MOSCOW, Feb. 27 (Xinhua) -- Moscow will not apologize to the United States over the situation around a three-year-old Russian child who died in a U.S. foster family, a senior diplomat said Wednesday.
"I don't understand what apology in the given context one could make. There is no ground to talk about the apology," Konstantin Dolgov, the Foreign Ministry's envoy for human rights, democracy, supremacy of law, told the Voice of Russia radio station.
Local media reported last week that Russian diplomats had apologized to U.S. Secretary of State John Kerry after a hint from the Kremlin that it was too early to judge what had actually happened with Maxim Kuzmin, the dead boy.
Dolgov said the Russian authorities have exercised their duty toward a Russian citizen who died in a foreign country, adding that Moscow's position was "clear and simple."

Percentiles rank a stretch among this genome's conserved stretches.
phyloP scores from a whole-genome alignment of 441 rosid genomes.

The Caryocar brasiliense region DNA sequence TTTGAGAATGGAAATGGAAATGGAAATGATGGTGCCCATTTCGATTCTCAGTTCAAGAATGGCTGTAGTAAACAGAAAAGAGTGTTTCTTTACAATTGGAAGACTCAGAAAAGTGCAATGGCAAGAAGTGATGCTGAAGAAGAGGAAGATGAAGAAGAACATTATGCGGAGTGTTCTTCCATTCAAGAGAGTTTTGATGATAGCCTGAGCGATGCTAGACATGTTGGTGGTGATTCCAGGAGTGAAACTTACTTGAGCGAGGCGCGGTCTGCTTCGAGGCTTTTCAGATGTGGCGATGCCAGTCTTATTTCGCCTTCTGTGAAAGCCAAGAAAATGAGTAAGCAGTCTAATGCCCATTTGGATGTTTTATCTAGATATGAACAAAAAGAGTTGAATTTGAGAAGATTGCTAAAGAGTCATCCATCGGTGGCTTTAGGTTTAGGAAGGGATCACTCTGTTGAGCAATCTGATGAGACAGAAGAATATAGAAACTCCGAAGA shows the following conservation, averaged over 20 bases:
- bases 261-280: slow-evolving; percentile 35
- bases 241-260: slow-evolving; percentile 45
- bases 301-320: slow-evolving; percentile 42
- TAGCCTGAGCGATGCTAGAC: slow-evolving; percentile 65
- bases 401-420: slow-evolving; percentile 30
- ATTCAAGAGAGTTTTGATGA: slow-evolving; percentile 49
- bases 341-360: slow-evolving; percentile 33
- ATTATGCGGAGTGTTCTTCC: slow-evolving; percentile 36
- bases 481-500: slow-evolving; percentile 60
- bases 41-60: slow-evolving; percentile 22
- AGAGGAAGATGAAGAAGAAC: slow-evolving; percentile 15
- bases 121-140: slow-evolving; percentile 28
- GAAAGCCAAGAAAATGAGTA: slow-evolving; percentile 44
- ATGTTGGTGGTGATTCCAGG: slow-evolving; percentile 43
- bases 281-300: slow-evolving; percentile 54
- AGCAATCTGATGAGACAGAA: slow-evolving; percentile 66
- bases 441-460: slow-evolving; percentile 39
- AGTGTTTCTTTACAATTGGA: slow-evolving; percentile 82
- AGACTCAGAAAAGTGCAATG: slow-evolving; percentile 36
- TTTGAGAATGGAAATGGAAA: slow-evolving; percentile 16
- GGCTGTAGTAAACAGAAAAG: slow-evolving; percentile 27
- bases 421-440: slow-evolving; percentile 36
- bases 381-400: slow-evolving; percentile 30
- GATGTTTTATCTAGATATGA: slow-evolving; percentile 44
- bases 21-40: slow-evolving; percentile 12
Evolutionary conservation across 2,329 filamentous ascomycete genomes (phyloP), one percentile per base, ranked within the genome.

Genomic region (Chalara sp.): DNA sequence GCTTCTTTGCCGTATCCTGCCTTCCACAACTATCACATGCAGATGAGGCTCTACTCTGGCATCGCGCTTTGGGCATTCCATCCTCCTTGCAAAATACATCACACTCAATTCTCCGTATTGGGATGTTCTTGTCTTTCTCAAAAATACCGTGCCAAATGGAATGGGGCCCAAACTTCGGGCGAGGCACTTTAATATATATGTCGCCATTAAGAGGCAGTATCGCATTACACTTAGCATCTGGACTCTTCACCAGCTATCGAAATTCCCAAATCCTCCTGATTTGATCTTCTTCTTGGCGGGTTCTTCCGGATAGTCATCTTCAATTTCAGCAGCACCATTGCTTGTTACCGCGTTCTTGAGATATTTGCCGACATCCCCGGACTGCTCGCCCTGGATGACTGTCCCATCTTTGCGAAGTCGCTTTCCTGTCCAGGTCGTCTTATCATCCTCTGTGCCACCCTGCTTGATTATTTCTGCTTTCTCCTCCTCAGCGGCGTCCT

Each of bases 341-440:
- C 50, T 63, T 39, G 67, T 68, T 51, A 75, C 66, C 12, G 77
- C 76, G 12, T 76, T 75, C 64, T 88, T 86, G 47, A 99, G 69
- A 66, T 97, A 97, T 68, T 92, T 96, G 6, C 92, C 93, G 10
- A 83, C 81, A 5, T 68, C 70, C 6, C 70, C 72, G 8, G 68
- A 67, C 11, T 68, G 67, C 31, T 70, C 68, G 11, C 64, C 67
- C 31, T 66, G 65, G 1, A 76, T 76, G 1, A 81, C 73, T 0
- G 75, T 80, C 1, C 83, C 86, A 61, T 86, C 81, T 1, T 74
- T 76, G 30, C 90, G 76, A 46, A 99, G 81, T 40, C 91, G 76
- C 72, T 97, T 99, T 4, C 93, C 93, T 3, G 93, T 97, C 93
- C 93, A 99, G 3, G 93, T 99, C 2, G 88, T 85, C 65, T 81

The diplomat said Russia would continue to monitor the life of Russian children adopted by Americans.
Dolgov urged not to succumb to emotions when it comes to the fate of children, saying: "I'd ask here not to yield to the emotional and politicized issues which unfortunately take place."
Kuzmin died on Jan. 21, four months after he was taken along with his brother Kirill Kumzin from an orphanage in Pskov region by a U.S. family.
Senior Russian officials accused the boy's adopted mother of killing him.
Last Friday, U.S. Ambassador to Moscow Michael McFaul called on Russian authorities and the media to stop "sensational exploitations" of the death, saying he was "troubled by how my people and my country are being portrayed by some in the Russian press."